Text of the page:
| July 1, 2020

6 Ways a Commercial Lighting Redesign Saves Energy

We often examine lighting at the fixture level: the specific type of LED, cost per piece to install, rated wattage, number of fixtures in a space, etc. But commercial or industrial facility lighting can also be looked at comprehensively. In new buildings, architects, operations teams and electricians collaborate on a lighting design specific for the new space-use. They often choose (we hope) efficient technologies and modern sensors for these new buildings.

However, most of us don’t work in brand new spaces. The lighting systems we interact with every day are years, sometimes decades old. Many commercial lighting designs have to serve multiple purposes as buildings change tenants or owners over time, from manufacturing areas and office spaces to retail floors and waiting rooms.

Tackling a commercial lighting redesign results in multiple benefits for a facility’s occupants, as well as its executive team. Lowering energy use and improving operational efficiency to lower costs are significant outcomes for companies who look at lighting, not only as a single piece of equipment to replace, but a holistic system to improve.


Six reasons for updating lighting design in commercial and industrial facilities

Commercial building lighting design is the combination of (a) decisions for the layout and (b) selection of fixture types that form a lighting system. This could include one or multiple rooms or buildings. Modern lighting design should include efficient LEDs and a strategic controls integration.

These six reasons outline the primary benefits for existing buildings to consider a lighting upgrade with the entire system in mind, rather than individual replacements.

  1. Higher lumen output with LED lighting = fewer required fixtures that operate more efficiently

    The efficiency of a single LED fixture means less energy required to power that light. Multiply that number by the several hundred (or thousand) fixtures needed for a commercial building and the kilowatt hours start to really add up.

  2. Empty ballasts still draw energy

    In your day-to-day facility operations, lighting fixtures get replaced, updated, removed or otherwise managed. Change to a lighting design over time can result in situations like this: fixtures that had tubes removed but left the ballasts. It’s not a huge amount of energy per piece, but totaled and running over time can needlessly draw power.

    For one example, our team worked in a manufacturing center that had two floors with over 58 rows of 8-foot fluorescents, up to 36 fixtures in each row. Prior to our arrival, the operations team had removed many of the tubes. We took out over 2,000 energy-drawing ballasts and eliminated their unnecessary energy draw. The annual savings from this tactic alone was over $5,500.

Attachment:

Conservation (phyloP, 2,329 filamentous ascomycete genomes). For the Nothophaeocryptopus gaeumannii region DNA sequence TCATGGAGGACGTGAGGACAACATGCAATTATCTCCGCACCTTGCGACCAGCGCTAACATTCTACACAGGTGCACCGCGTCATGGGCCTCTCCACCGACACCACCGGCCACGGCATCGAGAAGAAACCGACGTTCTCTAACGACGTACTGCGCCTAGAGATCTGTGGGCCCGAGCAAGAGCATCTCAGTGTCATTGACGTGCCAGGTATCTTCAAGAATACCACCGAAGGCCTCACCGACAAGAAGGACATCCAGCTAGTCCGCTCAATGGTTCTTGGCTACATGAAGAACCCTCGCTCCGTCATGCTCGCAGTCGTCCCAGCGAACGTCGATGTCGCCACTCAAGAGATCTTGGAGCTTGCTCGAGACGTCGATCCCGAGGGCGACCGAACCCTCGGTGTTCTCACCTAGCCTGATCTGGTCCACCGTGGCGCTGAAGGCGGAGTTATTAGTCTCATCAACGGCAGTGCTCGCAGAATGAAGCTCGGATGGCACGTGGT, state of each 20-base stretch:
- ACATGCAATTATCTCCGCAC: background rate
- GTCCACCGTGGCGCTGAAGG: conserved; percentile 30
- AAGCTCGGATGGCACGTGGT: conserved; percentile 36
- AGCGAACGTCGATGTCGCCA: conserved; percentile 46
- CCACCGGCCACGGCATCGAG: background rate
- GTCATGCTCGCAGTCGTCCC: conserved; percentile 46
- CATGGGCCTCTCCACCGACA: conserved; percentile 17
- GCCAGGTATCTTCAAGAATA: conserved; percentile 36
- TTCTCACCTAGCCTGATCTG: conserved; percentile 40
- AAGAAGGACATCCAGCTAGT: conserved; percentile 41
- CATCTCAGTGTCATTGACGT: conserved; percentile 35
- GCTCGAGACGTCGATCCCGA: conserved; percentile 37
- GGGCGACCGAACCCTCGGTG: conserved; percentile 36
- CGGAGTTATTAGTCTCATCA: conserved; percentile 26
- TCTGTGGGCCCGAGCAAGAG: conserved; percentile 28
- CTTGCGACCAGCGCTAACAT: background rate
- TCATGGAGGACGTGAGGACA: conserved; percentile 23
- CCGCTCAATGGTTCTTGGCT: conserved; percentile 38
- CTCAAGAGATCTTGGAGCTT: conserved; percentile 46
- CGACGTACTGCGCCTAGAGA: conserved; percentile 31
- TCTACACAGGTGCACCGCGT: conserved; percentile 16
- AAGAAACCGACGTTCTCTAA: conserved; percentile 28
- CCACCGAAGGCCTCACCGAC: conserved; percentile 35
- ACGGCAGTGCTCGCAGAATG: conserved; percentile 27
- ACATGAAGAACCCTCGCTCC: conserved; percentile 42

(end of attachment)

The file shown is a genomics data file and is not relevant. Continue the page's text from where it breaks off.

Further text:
3. Adding controls as part of the redesign can enable grouping and improve sensor layout

    Offices with desks, data centers, warehouses and many other commercial spaces change layout over time. Adding controls to groups of fixtures enables a team to program the lights to work appropriately for the space now, with the flexibility to update over time.

    In that same manufacturing facility example, 768 remaining ballasts on the bottom floor were removed and replaced with new LED fixtures. Tier-two programmable sensors were integrated into these new lower level fixtures which are now grouped and cater to occupancy and light level needs. If the layout or use of that particular floor should change, the team can easily update how the lighting is grouped together.

  4. Existing fixtures can just be upgraded to LED tubes and drivers

    Certain lighting configurations might be a candidate for partial upgrade by retrofitting LED tubes and drivers instead of a full, equipment replacement. By replacing the fluorescent tubes and fluorescent ballasts with LED tubes and drivers, we are able to maintain the existing functionality and aesthetic of the space while significantly reducing its energy usage.

  5. Existing wiring, power source and fixture type can be updated alongside new design

    Slot fixtures can become overheated if not getting the right amount of power. Circuits that are currently maxed out by the lighting energy draw will often trip breakers. When LEDs replace inefficient lighting, the electric demand is reduced significantly. This prevents those breakers from tripping, overheating and eventually failing completely.

  6. Incorrect installations, inconsistent fixtures or out-of-code lighting can be rectified

    Taking a whole-building approach to lighting gives you the opportunity to make upgrades that may have been piling up for years. While tackling updated lighting design to serve today’s building needs, you can ensure all fixtures and wiring are up to code

Additional commercial lighting design benefits

Besides energy savings, commercial lighting redesign can:

  • Improve safety
  • Ensure proper light levels for product requirements/storage
  • Contribute to better employee experience o Lower maintenance costs
  • Decrease annual utility bill

Better design = a better experience

Good lighting design at home can immediately make you feel comfortable and at ease. Good lighting at work is just as important for creating the right kind of environment. Furthermore, updating your lighting design with attention to efficiency results in better operations and lower utility spend – it’s a win-win.

New call-to-action